Deep submergence science received a new tool in September, 2002, when Jason-2 began operations. This new ROV has impressive capabilities including 6500m depth capability; increased power, thrust, lighting and payload compared to Jason-1; and powerful hydraulic manipulators with high dexterity. Last year we asked the Ocean Studies Board (OSB) to consider future deep submergence needs for research. One motivation for our request is the desire among some in the research community to replace Alvin with a more capable human-occupied submersible. Others argue that ROVs like Jason-2, Tiburon and similar un-manned vehicles are now so sophisticated and capable that human-occupied submersibles are no longer required. OCE will use the OSB report, anticipated this fall, to help guide future investments in deep submergence vehicles.
ORION is the name OCE now uses to reference NSF’s Ocean Observatories Initiative (OOI) and its associated science activities (see cover article). The President’s FY 2004 Budget Request to Congress indicated that OOI would be considered a priority new start in FY 2006. The goal is for full implementation by the end of the decade. ORION is an ambitious undertaking to build and operate coastal, regional and open ocean observatories for basic research. It will require considerable additional planning that will build on what has occurred to date, including a recent, comprehensive NRC report on implementation. OCE is sponsoring a large workshop in January to continue developing the preliminary science plan for ORION, and we anticipate and encourage broad participation. We also recently released an announcement requesting proposals for a Project Office. The Project Office will develop detailed plans and budgets to construct and operate the observatories, and will coordinate ORION with other NSF initiatives such as EarthScope and NEON (National Ecological Observatory Network), as well as the Integrated Ocean Observing System (IOOS).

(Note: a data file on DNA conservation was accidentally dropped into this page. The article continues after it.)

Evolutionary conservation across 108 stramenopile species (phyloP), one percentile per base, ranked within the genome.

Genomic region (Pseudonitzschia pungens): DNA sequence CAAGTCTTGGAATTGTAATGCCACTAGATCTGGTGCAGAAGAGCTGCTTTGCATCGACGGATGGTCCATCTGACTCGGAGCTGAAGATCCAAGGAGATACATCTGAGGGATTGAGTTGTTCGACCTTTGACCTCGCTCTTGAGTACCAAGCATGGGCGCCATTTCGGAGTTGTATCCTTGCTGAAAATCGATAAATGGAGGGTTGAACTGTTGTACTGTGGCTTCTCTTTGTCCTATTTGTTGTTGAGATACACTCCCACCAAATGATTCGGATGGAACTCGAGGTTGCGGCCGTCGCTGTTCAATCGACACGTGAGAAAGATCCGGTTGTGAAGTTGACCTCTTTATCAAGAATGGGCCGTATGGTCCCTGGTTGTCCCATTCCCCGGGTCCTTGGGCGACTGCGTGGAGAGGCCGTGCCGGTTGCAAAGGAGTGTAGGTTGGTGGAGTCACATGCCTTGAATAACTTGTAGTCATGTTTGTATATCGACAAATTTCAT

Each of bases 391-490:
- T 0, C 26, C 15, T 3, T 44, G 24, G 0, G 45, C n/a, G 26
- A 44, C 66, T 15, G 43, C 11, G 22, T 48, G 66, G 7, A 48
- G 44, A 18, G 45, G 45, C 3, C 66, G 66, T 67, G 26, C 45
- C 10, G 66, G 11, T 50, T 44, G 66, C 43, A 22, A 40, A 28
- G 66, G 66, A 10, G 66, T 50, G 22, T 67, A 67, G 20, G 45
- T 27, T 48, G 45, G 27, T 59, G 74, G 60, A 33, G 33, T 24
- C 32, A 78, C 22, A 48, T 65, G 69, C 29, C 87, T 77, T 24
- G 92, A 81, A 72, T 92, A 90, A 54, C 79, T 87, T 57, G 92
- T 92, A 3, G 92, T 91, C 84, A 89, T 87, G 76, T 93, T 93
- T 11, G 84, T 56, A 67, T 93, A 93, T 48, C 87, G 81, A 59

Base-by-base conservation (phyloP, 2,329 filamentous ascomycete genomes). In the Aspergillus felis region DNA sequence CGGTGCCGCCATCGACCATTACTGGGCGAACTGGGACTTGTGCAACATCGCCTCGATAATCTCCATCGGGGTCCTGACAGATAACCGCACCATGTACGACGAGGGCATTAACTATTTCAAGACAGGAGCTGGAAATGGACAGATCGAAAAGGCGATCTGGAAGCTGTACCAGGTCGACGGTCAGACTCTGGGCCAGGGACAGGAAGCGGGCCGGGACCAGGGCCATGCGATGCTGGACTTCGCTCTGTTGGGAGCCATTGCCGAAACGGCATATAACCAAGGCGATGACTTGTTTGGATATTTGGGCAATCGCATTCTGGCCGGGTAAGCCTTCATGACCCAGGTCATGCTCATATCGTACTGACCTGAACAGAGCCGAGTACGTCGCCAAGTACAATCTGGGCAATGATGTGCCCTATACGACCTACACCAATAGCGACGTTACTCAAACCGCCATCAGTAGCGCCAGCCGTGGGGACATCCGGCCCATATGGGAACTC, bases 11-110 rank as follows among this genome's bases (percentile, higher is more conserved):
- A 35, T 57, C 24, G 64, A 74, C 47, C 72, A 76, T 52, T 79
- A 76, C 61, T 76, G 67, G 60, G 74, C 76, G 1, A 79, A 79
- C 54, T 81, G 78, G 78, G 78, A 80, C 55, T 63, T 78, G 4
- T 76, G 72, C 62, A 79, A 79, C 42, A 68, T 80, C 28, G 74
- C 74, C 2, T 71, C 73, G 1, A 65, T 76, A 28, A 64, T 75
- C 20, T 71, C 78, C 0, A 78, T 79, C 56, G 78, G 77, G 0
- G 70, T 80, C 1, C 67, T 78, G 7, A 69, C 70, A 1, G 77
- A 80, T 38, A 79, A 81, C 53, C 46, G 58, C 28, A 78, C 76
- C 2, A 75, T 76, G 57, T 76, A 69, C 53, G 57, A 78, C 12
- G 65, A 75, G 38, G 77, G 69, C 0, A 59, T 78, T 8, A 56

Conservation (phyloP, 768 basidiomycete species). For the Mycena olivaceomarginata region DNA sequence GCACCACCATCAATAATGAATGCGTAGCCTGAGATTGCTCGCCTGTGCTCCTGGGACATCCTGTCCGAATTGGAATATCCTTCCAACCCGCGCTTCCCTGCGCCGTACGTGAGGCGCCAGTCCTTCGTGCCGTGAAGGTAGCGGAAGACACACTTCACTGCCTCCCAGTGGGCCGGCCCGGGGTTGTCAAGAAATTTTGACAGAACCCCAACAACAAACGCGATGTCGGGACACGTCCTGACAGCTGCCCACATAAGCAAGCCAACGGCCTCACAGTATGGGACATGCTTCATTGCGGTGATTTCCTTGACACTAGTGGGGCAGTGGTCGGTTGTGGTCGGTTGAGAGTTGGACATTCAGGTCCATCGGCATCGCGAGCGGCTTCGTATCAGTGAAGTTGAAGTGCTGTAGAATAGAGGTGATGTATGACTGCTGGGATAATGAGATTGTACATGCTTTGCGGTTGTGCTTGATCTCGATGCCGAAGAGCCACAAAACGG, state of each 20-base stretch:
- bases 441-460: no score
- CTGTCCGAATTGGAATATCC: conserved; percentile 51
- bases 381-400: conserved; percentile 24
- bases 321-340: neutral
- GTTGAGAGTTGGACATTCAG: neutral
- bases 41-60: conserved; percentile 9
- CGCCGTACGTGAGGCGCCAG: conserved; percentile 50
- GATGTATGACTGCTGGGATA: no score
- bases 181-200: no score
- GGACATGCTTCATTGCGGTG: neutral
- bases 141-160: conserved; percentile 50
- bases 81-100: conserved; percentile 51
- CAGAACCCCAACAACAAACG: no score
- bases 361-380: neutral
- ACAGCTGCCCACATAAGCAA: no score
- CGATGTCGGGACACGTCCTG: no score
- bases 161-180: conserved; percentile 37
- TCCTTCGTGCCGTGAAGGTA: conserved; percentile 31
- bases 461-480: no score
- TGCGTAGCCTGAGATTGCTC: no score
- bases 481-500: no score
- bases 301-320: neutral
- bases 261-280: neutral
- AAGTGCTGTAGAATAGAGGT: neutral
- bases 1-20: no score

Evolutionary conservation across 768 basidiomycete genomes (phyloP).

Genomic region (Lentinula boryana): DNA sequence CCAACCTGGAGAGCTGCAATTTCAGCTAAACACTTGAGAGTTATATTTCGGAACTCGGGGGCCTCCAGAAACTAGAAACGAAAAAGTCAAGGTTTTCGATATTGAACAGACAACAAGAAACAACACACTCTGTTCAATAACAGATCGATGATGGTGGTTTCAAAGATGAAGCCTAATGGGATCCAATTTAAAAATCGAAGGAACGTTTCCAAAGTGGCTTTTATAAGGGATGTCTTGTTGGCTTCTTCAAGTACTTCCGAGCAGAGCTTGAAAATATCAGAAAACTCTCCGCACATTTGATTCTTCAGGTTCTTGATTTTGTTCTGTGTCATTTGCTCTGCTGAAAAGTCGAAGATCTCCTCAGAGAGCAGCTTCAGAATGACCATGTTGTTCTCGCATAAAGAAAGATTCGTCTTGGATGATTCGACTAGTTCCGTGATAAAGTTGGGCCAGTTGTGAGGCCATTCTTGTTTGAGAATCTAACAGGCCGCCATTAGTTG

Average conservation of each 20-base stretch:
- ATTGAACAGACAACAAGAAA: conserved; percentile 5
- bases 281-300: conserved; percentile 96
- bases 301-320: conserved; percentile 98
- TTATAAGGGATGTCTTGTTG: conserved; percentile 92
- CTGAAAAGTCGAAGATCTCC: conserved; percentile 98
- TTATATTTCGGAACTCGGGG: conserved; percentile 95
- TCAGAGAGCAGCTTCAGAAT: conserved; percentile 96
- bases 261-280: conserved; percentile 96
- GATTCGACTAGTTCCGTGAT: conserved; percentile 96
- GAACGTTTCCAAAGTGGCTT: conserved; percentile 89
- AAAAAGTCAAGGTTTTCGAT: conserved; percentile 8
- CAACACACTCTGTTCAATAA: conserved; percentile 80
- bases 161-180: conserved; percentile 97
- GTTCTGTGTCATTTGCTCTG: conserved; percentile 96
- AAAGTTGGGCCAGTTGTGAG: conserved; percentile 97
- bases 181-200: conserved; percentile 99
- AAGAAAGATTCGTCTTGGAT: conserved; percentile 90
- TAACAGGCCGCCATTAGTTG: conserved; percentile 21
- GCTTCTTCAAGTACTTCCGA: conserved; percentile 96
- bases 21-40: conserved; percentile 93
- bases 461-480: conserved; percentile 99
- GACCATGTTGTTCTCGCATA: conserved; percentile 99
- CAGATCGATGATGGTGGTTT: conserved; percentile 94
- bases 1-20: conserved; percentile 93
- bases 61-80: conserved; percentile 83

In addition to platforms, OCE also recognizes the needs for “cyberinfrastructure” – a term that refers to the computer hardware, software and networks for calculations, data processing, data archiving and for efficient dissemination of results. NSF is planning a significant initiative, and OCE has formed a working group to identify the ocean science community needs and priorities.
From the descriptions above, one can see that OCE has many projects underway to provide new tools for ocean scientists. However, we cannot provide all of what academic oceanographers need to support their goals for research and applications. As has been true throughout the history of U.S. ocean science, we need other partners in the federal government and elsewhere to help support the high cost of modern science and its applications. A vision for the future of the field, and how the products of research will address societal needs, is also important if we are to capture and sustain federal interest and resources. A few years ago, the Directorate for Geosciences developed a plan for the future entitled, “NSF Geosciences Beyond 2000” and OCE published a companion document based on considerable community input entitled, “Ocean Sciences at the New Millenium”. Much of the infrastructure that we now request is based on requirements to implement these plans. We revisit the plans periodically to make sure that the science themes reflect current thinking, and that we are on the right track for implementation. We are also working with the external community to articulate a compelling vision for ocean science, the societal benefits that will be realized as we work towards that vision, and how this quest leads to our needs for new infrastructure and other requirements. These three ingredients - a compelling vision, partnerships and plans based on community input - will help us justify the new tools we need for the future.